(1) Polite Lane Changing (PLC). The fundamental hypothesis concerning PLC is that drivers are cautious when they attempt to change lanes; that is, their lane-change maneuvers are not supposed to interfere with the motion of neighboring vehicles on the adjacent lanes. This is basically consistent with the MOBIL model with its politeness parameter equal to 1. Instead of assuming self-centered behavior in most lane-changing models, PLC rules support a more altruistic behavior.

Generally speaking, two aspects need to be taken into account while studying lane changing: the incentive and safety. Only if some criteria concerning both aspects are met will vehicles change lanes. We make reference to the STCA model [19] to set up the incentive and safety criteria for PLC. The PLC rules are illustrated with Figure 1, where vehicles in red represent AVs preparing to change lanes.

As shown in Figure 1(a), vehicle takes the left lane as the target lane and may conduct lane changing if the following conditions are met:where denotes the velocity of the th vehicle at time instant , denotes the maximum velocity limit of the th vehicle, and , , and represent the front spacing of vehicle on the same lane, the front spacing of vehicle on the left lane, and rear spacing of vehicle on the left lane. Similar nomenclature applies to the right lane-changing case.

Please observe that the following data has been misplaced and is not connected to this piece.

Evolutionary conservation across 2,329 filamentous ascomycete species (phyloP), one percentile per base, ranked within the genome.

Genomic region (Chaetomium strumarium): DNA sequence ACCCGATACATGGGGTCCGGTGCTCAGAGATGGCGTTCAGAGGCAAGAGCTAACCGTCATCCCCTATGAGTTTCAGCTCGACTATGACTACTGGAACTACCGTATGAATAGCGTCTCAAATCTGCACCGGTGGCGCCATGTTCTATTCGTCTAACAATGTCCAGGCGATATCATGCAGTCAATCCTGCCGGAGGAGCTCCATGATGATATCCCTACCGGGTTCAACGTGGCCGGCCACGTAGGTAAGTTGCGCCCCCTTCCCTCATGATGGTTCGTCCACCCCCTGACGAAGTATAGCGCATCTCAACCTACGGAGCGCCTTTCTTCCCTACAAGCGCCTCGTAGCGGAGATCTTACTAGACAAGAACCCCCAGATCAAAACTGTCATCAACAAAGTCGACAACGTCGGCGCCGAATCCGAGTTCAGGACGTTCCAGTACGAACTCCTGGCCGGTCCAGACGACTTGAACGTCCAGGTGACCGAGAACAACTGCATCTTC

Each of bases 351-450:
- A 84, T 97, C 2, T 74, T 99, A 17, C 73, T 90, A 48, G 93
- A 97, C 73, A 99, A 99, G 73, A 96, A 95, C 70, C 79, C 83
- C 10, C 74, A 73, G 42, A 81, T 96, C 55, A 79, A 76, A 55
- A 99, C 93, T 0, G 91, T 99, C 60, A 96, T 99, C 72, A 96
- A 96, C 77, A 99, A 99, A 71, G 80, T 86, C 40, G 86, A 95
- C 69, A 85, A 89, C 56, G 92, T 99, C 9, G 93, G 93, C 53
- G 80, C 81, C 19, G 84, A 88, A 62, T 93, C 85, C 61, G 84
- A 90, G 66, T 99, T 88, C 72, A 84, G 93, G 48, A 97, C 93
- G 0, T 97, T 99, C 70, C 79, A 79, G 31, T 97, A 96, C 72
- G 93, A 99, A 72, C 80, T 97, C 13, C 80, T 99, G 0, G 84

Equation (1) formulates the incentive criterion while (2) and (3) address the safety criterion. More precisely, (1) means that current front spacing is not sufficient if the current speed is increased by one level; (2) and (3) mean that the left (target) front spacing is adequate for lane changing and the left rear spacing is absolutely safe. If (1)–(3) are not met, vehicle checks the possibility of lane changing on the right side:

If (1), (4), and (5) are not met, vehicle remains in the current lane. When (1)–(3) or (1), (4), and (5) are met, vehicle could do lane changing with a probability of . This parameter is introduced to reflect the individuality of vehicles in lane changing (i.e., even under the same conditions that favor lane changing, some vehicles may not choose to do it).